There are evidences that the weather is changing due to the emissions of greenhouse gases and it is estimated that the medium global temperature will increase from 1,5º to 5,8ºC during the 21st century (Amelung & Viner, 2006; Nicholls, 2006; Rutti & Scott, 2010). The reasons of concern are a change in the market share in the regions of the world where an increase in temperatures can occur and where models of supply and demand highly linked to the climatology of the destination take place (Amelung & Viner, 2006).

The consequences of climate change in the Mediterranean

Climate change suggests a Mediterranean region with high temperatures in summer, making destinations be too hot for its visit (Nicholls, 2006; Rutti & Scott, 2010). However, the region would be able to become a more pleasant destination during spring and autumn. On the other hand, the north of Europe will have a more attracting weather in summer. As a result, it is probable that countries from the north of Europe could be benefited during this touristic season, as receivers of the increment of national and international tourist arrivals, at the expense of popular destinations in the south of Europe (Amelung & Viner, 2006; Nicholls, 2006; Obrador et al., 2009).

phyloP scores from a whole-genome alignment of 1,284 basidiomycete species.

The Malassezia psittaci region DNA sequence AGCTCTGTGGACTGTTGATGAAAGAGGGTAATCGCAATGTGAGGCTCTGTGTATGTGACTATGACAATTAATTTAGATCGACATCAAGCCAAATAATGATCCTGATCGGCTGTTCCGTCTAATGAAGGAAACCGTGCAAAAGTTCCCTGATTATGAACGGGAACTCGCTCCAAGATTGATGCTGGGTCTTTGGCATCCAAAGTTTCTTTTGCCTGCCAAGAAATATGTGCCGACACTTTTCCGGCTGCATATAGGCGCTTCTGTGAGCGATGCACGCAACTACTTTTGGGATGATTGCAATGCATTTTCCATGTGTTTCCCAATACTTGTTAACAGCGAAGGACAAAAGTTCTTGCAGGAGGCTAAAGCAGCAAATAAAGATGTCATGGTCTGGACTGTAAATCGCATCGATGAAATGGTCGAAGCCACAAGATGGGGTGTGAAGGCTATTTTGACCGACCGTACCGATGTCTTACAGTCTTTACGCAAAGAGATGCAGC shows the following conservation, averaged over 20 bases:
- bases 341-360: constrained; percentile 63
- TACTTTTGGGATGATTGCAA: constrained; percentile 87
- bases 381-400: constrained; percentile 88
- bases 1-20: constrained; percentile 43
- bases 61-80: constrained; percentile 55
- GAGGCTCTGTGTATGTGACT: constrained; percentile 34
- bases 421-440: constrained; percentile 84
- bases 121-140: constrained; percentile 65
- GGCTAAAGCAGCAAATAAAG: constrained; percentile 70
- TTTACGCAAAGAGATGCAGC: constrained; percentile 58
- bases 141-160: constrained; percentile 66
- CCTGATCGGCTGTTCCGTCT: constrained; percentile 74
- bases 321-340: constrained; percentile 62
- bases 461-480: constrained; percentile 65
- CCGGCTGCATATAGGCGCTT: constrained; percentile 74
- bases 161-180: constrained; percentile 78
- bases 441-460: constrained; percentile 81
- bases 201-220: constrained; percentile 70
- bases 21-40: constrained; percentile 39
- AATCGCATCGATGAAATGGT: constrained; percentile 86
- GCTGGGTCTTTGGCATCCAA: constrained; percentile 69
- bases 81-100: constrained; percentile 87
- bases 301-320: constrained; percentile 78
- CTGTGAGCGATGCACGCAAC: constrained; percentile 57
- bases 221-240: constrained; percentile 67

Although the Mediterranean Region can experiment a decrease of tourists during the current high season, it is probable that these drop-offs are likely to be offset by a growth of visitors in the spring and autumn months (Nicholls, 2006; Obrador et al., 2009; Rutty & Scott, 2010). There is also a potential for a much longer hot tourist season. Therefore, the demand could not decrease as a consequence of the climate change, but rather contribute to a change in the time in which tourists will visit the region in the middle and end of the century. Definitively, these changes will depend on the strength of several factors, including seasonality and the ability of the destination to adapt or take advantage of the improved weather of the spring and autumn seasons (Rutti & Scott, 2010).